The myths and legends about Aphrodite – Aphrodite is the Greek Goddess of love, pleasure, sexuality and procreation. Her origin story has many versions, as it has been transmitted throughout generations.
Aphrodite, the child of who?
One version states that she was the offspring of Zeus and Dione.
According to another narration, she was born from the genitals of Uranus which were cut off and thrown into the sea. Aphrodite came out from the sea-foam (aphros). The famous Botticelli painting depicting Aphrodite floating on a seashell was based on the second version— that she was born from the sea-foam.
Different names of Aphrodite
She was also known by other names like Cytherea (Lady of Cythera), Cypris (Lady of Cyprus), Acidalia, Cytherea, and Cerigo. She was known by different names because of the existence of different cults. The Greeks were familiar with all of them, and identified them with her.
To the Romans, Aphrodite was also known as Venus.
Famous for her beauty, she created rivalry among male deities.
What was the personality of Aphrodite?
- Aphrodite was a combination of softness and destruction because of her beauty. Her personality has changed throughout time as different stories attributed to her have changed. Earlier myths mention her softness while later ones describe her as having been vain and bad-tempered.
- To preserve peace in the face of potential wars fought for her sake, Zeus married her off to someone (another deity) with deformities named Hephaestus.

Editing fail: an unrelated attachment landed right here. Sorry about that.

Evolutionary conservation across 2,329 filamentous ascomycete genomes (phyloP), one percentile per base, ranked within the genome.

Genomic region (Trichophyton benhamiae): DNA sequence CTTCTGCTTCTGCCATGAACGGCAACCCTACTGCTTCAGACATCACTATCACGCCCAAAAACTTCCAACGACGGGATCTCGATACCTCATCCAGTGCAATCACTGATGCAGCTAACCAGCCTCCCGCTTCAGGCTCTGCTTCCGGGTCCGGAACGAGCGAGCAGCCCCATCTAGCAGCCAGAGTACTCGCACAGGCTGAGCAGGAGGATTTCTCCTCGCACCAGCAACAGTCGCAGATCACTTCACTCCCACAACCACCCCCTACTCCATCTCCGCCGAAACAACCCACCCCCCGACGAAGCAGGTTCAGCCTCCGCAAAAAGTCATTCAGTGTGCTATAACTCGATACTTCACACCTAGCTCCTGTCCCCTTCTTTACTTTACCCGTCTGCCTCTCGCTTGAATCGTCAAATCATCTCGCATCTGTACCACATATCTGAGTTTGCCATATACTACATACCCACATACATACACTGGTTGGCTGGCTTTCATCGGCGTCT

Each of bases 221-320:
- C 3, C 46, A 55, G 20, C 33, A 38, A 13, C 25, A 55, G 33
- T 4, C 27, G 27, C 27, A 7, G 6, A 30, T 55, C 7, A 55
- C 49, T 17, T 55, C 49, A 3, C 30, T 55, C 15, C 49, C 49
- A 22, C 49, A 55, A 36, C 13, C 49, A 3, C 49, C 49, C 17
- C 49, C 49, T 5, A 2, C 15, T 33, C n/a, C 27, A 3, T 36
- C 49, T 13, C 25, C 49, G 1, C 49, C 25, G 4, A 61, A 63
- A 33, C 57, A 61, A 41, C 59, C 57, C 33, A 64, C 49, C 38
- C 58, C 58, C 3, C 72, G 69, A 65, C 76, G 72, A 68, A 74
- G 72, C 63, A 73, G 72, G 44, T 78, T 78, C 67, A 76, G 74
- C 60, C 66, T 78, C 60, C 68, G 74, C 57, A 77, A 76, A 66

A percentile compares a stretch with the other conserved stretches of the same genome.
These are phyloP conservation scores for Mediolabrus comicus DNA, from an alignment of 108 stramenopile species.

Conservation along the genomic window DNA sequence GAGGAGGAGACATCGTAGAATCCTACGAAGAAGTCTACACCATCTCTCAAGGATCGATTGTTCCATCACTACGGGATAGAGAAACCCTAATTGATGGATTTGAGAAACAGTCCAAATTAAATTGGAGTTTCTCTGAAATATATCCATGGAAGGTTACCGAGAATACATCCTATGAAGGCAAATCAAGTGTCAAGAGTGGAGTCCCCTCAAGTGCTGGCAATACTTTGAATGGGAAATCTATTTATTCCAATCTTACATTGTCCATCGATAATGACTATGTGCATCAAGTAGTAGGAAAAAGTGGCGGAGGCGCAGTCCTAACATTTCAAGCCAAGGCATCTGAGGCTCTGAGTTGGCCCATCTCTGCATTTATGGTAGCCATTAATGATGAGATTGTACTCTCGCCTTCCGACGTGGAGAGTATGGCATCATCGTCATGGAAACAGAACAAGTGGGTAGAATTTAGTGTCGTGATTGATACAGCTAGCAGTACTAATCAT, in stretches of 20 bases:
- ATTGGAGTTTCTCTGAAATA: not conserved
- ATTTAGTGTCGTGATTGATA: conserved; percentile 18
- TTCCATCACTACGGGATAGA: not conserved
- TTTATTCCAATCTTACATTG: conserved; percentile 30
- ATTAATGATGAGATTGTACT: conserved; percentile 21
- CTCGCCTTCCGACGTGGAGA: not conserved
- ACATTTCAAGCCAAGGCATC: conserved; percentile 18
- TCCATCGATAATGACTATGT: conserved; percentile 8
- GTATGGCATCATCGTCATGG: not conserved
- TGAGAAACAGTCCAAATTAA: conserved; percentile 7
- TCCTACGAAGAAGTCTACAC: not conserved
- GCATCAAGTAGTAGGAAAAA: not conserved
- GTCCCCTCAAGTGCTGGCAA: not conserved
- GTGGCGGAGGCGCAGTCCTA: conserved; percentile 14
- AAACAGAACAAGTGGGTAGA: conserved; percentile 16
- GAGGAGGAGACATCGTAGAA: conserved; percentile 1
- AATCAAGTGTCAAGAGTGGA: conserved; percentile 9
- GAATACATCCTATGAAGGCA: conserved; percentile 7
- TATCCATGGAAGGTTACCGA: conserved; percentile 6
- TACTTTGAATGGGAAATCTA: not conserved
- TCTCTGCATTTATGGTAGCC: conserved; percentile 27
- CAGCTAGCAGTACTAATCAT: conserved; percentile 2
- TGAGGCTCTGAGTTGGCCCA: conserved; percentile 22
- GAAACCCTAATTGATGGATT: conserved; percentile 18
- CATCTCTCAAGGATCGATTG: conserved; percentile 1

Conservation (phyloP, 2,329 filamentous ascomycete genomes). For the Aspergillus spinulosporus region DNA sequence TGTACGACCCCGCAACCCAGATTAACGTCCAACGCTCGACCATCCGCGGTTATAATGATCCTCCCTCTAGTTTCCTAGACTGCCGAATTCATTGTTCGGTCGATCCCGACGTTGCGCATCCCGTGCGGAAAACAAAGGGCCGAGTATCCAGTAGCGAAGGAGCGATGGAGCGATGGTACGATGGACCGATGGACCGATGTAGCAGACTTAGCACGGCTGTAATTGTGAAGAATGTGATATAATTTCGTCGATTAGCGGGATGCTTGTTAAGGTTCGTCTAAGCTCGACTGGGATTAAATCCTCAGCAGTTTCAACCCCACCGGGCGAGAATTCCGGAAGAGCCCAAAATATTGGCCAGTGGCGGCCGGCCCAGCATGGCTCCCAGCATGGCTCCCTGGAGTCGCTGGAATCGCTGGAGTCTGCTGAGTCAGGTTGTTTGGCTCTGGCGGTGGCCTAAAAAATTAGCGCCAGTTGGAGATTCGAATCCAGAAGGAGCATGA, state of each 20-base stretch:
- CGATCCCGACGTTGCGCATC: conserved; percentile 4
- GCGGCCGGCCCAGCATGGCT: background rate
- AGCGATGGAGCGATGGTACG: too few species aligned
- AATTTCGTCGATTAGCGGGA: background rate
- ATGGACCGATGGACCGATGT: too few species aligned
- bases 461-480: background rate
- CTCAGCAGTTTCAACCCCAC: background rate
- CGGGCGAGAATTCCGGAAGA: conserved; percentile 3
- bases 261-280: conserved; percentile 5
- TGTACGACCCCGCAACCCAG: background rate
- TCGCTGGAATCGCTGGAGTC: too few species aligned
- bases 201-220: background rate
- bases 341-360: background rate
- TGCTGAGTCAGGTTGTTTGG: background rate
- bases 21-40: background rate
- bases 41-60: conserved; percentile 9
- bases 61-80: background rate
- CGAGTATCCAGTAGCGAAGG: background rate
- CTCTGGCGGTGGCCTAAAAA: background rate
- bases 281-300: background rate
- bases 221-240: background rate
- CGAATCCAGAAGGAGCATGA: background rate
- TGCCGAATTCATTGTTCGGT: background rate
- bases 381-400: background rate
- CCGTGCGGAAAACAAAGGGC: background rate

- Her natural beauty was not her only weapon. She also had a magical object, a girdle, which she used to trigger desire for her in the hearts of men.
- In spite of being married to Hephaestus, Aphrodite took many lovers, from Ares to mortals like Anchises.
- According to the myths, Aphrodite was unfaithful because she was unhappy in her marriage to Hephaestus.
Other legends of Aphrodite
Aphrodite will often be mentioned in Greek mythology stories of other characters as well. For instance, she played a role in Jason’s story: since she was the goddess of love, she made a king’s daughter fall in love with Jason so that Jason could be successful in his endeavours.
She is said to have helped in sparking the Trojan War as she assisted an individual from Trojan, Paris, to kidnap the wife of the king of Sparta.
The children of Aphrodite: She had many children, among whom were Phobos, Deimos, Adrestia, Harmonia, Eros, Anteros, Himeros and Puthos.
She is now the symbol of love, sex, affection, and mutual attraction.
She is often portrayed naked, be it in pictures or sculptures.